National home sales surged 11.3 per cent month-over-month in April but were down 19.5 per cent from a year ago, according to a report released by the Canadian Real Estate Association on Monday.
CREA said the number of newly listed properties edged up 1.6 per cent month-over-month but remain at a 20-year low and the ML Home Price Index climbed 1.6 per cent month-over-month but was down 12.3 per cent year-over-year.
The national average sale price posted a 3.9 per cent year-over-year decline in April, added the report.
“Over the last few months, there have been signs that housing markets were going to heat back up this year, so it wasn’t a surprise to see things take off after the Easter weekend, which often serves as the opener to the spring market,” said Larry Cerqua, CREA’s 2023-2024 Chair. “The issue going forward is not new: demand is once again returning at a scale that is outpacing supply.”
“With interest rates at a top, and home prices at a bottom, it wasn’t all that surprising to see buyers jumping off the sidelines and back into the market in April,” said Shaun Cathcart, CREA’s Senior Economist. “Supply, on the other hand, has been sluggish, hence the price gains from March to April seen all over the country. Looking ahead, the first week of May did see a bit of a burst of new supply, suggesting some of those April buyers were existing owners now looking to sell their current homes. That could make for the kind of virtuous circle that might ultimately get more first-time buyers into the ownership space this year.”
With sales gains vastly outpacing new listings in April, the sales-to-new listings ratio jumped to 70.2 per cent, up from 64.1 per cent in March. The long-term average for this measure is 55.1 per cent, said CREA, adding there were 3.3 months of inventory on a national basis at the end of April 2023, down half a month from 3.8 months at the end of March. The long-term average for this measure is about five months.
It said the Aggregate Composite MLS HPI now sits 12.3 per cent below year-ago levels, a smaller decline than recorded in January, February, and March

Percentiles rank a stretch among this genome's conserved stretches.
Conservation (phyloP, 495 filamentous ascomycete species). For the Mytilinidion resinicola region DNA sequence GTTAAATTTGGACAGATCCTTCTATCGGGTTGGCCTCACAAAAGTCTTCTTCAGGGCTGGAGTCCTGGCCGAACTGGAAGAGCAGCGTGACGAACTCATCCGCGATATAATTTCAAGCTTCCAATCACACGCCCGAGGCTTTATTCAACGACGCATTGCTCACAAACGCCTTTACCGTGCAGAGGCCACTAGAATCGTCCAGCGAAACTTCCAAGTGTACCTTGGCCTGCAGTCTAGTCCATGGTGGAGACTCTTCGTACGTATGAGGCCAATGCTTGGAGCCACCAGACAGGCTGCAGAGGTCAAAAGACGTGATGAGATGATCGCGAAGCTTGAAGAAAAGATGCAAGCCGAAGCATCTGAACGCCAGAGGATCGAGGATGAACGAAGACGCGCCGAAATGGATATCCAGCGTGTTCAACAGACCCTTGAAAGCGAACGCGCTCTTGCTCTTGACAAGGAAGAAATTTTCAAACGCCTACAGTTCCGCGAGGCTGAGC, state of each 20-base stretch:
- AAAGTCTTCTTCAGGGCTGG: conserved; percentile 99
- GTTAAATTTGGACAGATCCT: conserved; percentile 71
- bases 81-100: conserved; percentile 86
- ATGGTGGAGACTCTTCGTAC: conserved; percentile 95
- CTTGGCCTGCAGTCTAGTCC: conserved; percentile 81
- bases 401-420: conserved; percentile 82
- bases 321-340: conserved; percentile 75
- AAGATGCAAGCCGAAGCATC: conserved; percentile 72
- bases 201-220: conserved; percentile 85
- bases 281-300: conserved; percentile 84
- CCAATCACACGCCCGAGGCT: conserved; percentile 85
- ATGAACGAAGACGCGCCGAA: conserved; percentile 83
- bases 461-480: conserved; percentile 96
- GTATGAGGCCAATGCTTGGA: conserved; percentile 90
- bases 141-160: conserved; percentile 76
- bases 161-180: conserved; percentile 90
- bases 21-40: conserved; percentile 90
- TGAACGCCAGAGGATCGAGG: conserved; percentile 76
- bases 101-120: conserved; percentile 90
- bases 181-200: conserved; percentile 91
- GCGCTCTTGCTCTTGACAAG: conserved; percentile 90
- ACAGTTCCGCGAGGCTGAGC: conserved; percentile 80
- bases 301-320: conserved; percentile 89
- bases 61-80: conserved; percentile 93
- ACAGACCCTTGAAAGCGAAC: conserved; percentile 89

The national average home price was $716,000 in April 2023, down 3.9 per cent from April 2022, but up $103,500 from January 2023, a gain owed to outsized sales rebounds in the GTA and B.C. Lower Mainland. Excluding the GTA and Greater Vancouver from the calculation cuts more than $144,000 from the national average price, said the report.
Rishi Sondhi, Economist with TD Economics, said home sales continue to bounce back (with some force) from the multi-decade low observed at the beginning of the year.
“Support has come from solid job markets, lower interest rates and improving buyer psychology from a central bank that’s on pause. Notably, considering the surge in April housing starts reported earlier in the morning, it seems likely that both home buying and homebuilding supported GDP growth last month,” he said.
“An improving demand backdrop is helping boost home prices, even as affordability remains significantly strained. However, subdued supply is probably playing an even larger role in pushing prices higher. Strikingly, even with April’s mild gain, new listings remain around a 20-year low. As a result, markets have moved even further into seller’s territory (a considerable tightening from even a few months ago), flagging further price gains in coming months.”
(Mario Toneguzzi is Managing Editor of Canada’s Podcast. He has more than 40 years of experience as a daily newspaper writer, columnist, and editor. He worked for 35 years at the Calgary Herald, covering sports, crime, politics, health, faith, city and breaking news, and business. He works as well as a freelance writer for several national publications and as a consultant in communications and media relations/training. Mario was named in 2021 as one of the Top 10 Business Journalists in the World by PR News – the only Canadian to make the list)
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